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Musical Review Klein's Care convinces

A new musical about inclusion has the ring of authenticity about it, says PETER URPETH

Care
ICA, London

SET in a typical care home for children, this new musical by dubstep artist Klein charts their discovery of a magical fantasy land beyond a disruptive care home environment.

It starts with staff threatening to separate two brothers for smoking weed and goes on to explore the tetchy relationship between bickering sisters Klein and Desola, the first to explore the newly discovered fantasy land beyond the home.

Emerging into a new world — a Narnia-like landscape — and dressed in rich period costumes, the two are joined in their adventure by the care home’s other girls and later by the care home staff. All finally reunite with the boys, whose generous gift of song to a now unified ensemble articulates the need for “balance.”

The group dance numbers in fantasy land draw on the traditions of childhood clapping and skipping games, But these have their ambivalence, highlighting the musical's exploration of the draining demands on younger people to conform.

The piece ends abruptly, leaving us in the new fantasy realm with no option of a return to reality and the impact of the children’s harsh everyday world on them.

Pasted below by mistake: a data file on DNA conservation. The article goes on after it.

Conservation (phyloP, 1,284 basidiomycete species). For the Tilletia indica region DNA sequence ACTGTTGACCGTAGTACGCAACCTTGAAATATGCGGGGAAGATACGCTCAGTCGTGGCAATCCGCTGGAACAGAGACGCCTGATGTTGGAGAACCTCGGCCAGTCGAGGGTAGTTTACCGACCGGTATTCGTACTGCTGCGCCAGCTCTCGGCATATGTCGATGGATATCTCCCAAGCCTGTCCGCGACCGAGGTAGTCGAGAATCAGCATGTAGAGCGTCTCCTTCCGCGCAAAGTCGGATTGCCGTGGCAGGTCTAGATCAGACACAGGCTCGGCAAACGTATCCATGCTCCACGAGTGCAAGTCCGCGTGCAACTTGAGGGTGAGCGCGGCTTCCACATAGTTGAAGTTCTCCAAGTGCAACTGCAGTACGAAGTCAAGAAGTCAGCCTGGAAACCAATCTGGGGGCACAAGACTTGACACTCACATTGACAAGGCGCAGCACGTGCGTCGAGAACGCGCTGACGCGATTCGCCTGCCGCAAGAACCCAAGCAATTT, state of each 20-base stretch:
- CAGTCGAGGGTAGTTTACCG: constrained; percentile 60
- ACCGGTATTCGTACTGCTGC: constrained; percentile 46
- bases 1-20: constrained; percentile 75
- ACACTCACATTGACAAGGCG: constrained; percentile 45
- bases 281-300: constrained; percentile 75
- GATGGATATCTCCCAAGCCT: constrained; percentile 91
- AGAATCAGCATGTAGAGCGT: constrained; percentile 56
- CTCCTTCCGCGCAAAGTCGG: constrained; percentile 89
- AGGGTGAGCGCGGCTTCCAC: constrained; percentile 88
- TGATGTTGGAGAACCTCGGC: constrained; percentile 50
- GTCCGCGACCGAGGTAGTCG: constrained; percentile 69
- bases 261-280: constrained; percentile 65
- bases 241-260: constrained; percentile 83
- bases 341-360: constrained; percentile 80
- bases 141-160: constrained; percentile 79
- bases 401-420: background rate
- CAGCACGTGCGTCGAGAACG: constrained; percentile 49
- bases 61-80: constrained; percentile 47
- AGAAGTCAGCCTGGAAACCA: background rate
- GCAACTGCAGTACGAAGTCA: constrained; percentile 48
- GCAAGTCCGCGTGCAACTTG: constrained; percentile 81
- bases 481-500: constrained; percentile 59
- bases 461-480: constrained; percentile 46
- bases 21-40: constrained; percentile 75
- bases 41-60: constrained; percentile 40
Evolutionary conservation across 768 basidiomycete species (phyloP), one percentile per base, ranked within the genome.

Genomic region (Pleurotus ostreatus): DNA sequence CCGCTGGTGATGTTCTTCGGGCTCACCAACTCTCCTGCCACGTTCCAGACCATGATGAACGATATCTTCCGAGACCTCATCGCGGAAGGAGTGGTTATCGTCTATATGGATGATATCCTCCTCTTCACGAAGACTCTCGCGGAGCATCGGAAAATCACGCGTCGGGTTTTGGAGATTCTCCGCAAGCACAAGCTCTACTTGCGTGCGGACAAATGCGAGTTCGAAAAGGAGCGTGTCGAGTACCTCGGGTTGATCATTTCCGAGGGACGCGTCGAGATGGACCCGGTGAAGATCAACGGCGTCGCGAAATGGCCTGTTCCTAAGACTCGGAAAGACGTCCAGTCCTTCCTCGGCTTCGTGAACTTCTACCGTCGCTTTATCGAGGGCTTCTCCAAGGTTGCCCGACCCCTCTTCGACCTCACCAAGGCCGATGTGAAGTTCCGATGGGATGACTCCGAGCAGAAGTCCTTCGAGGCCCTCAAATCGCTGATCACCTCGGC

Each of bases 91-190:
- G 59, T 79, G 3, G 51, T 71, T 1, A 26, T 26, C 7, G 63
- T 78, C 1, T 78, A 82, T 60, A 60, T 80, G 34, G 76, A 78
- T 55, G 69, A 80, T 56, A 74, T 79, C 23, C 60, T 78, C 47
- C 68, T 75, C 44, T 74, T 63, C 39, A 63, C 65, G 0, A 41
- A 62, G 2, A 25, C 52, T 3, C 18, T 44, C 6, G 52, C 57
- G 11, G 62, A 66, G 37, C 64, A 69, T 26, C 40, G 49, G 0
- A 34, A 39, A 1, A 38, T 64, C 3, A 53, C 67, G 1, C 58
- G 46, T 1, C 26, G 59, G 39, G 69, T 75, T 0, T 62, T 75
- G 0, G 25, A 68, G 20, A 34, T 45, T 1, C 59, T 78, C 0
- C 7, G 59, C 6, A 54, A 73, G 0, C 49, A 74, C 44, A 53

Care represents another enthralling slice of Klein’s experimentation with distorted and jump-cut elements of electronica and gospel in all their engaging glory. The blending of free-flowing and ambiguous emotional layers, spiked with poignant sung phrases, are animated in this highly original ensemble piece.

It's the kind of work that is propelling the south London-based composer and producer to the very forefront of vital new music in Britain.

Another bonus in Klein’s musical is that, in exploring the significance of personal experience though an unfamiliar form that is nevertheless accessible and relevant to its audience, the issue of inclusion gets a new outlet.

It's definitely a work which deserves a wider viewing.

 

 

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